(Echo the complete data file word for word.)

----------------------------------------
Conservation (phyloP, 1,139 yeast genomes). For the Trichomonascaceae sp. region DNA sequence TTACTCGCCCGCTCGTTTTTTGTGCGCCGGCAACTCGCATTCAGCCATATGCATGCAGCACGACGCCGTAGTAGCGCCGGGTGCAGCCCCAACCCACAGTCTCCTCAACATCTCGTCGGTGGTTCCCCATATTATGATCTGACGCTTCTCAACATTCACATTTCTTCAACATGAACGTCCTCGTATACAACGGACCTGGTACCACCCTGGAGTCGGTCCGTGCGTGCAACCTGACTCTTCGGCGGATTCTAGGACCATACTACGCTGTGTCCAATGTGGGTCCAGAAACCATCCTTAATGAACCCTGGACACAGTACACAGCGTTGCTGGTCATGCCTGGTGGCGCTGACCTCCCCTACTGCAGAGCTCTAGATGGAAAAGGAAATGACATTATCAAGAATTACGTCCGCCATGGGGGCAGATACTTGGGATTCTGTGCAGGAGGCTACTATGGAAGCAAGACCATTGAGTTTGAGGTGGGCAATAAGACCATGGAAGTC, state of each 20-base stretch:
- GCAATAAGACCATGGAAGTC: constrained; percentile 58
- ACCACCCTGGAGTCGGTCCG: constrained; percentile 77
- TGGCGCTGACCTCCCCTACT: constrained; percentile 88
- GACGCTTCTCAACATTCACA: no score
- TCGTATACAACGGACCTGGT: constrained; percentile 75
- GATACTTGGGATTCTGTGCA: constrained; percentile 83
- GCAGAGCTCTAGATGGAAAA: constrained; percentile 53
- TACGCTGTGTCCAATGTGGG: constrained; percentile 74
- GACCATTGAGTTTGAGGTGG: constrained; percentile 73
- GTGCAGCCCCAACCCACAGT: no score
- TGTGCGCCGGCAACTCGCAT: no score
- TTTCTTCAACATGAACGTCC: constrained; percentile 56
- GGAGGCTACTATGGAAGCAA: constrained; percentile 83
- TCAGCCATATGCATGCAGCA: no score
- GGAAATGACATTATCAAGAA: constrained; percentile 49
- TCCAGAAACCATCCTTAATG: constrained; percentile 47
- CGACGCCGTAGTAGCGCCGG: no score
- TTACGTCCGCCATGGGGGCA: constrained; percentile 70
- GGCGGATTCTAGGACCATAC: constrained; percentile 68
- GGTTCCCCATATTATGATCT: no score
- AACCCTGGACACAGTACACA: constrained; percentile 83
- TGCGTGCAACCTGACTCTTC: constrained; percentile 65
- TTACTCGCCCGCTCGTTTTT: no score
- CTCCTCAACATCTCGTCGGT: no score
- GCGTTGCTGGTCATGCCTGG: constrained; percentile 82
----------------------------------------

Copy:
Conservation (phyloP, 1,139 yeast genomes). For the Trichomonascaceae sp. region DNA sequence TTACTCGCCCGCTCGTTTTTTGTGCGCCGGCAACTCGCATTCAGCCATATGCATGCAGCACGACGCCGTAGTAGCGCCGGGTGCAGCCCCAACCCACAGTCTCCTCAACATCTCGTCGGTGGTTCCCCATATTATGATCTGACGCTTCTCAACATTCACATTTCTTCAACATGAACGTCCTCGTATACAACGGACCTGGTACCACCCTGGAGTCGGTCCGTGCGTGCAACCTGACTCTTCGGCGGATTCTAGGACCATACTACGCTGTGTCCAATGTGGGTCCAGAAACCATCCTTAATGAACCCTGGACACAGTACACAGCGTTGCTGGTCATGCCTGGTGGCGCTGACCTCCCCTACTGCAGAGCTCTAGATGGAAAAGGAAATGACATTATCAAGAATTACGTCCGCCATGGGGGCAGATACTTGGGATTCTGTGCAGGAGGCTACTATGGAAGCAAGACCATTGAGTTTGAGGTGGGCAATAAGACCATGGAAGTC, state of each 20-base stretch:
- GCAATAAGACCATGGAAGTC: constrained; percentile 58
- ACCACCCTGGAGTCGGTCCG: constrained; percentile 77
- TGGCGCTGACCTCCCCTACT: constrained; percentile 88
- GACGCTTCTCAACATTCACA: no score
- TCGTATACAACGGACCTGGT: constrained; percentile 75
- GATACTTGGGATTCTGTGCA: constrained; percentile 83
- GCAGAGCTCTAGATGGAAAA: constrained; percentile 53
- TACGCTGTGTCCAATGTGGG: constrained; percentile 74
- GACCATTGAGTTTGAGGTGG: constrained; percentile 73
- GTGCAGCCCCAACCCACAGT: no score
- TGTGCGCCGGCAACTCGCAT: no score
- TTTCTTCAACATGAACGTCC: constrained; percentile 56
- GGAGGCTACTATGGAAGCAA: constrained; percentile 83
- TCAGCCATATGCATGCAGCA: no score
- GGAAATGACATTATCAAGAA: constrained; percentile 49
- TCCAGAAACCATCCTTAATG: constrained; percentile 47
- CGACGCCGTAGTAGCGCCGG: no score
- TTACGTCCGCCATGGGGGCA: constrained; percentile 70
- GGCGGATTCTAGGACCATAC: constrained; percentile 68
- GGTTCCCCATATTATGATCT: no score
- AACCCTGGACACAGTACACA: constrained; percentile 83
- TGCGTGCAACCTGACTCTTC: constrained; percentile 65
- TTACTCGCCCGCTCGTTTTT: no score
- CTCCTCAACATCTCGTCGGT: no score
- GCGTTGCTGGTCATGCCTGG: constrained; percentile 82